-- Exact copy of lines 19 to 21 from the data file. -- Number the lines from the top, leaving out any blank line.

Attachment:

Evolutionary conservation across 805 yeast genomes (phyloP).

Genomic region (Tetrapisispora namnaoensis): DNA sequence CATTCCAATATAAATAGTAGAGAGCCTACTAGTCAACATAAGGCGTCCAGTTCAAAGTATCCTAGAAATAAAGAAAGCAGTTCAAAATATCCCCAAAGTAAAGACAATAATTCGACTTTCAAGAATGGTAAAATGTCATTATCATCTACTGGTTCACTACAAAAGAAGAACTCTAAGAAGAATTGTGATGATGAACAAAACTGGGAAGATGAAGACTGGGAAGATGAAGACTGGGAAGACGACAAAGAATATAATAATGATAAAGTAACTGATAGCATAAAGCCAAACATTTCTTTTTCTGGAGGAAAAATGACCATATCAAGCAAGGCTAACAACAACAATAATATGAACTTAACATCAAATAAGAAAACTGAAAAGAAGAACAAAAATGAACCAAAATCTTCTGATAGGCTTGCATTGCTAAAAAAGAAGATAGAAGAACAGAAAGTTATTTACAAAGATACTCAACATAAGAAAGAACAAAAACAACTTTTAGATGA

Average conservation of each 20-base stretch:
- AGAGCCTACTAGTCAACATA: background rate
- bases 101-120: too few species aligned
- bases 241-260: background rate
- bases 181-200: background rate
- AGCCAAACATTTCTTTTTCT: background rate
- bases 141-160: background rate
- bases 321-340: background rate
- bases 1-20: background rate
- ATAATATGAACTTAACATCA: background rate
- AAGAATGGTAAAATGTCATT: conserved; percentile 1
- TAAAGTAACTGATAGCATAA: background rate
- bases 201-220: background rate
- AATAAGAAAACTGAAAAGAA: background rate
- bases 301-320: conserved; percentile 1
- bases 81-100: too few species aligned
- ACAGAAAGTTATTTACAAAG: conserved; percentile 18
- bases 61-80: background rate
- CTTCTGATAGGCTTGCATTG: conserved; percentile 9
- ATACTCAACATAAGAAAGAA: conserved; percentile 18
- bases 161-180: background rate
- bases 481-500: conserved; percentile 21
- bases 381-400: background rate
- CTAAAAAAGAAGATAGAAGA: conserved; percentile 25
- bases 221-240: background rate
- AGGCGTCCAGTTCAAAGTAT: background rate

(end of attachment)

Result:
- ACAGAAAGTTATTTACAAAG: conserved; percentile 18
- bases 61-80: background rate
- CTTCTGATAGGCTTGCATTG: conserved; percentile 9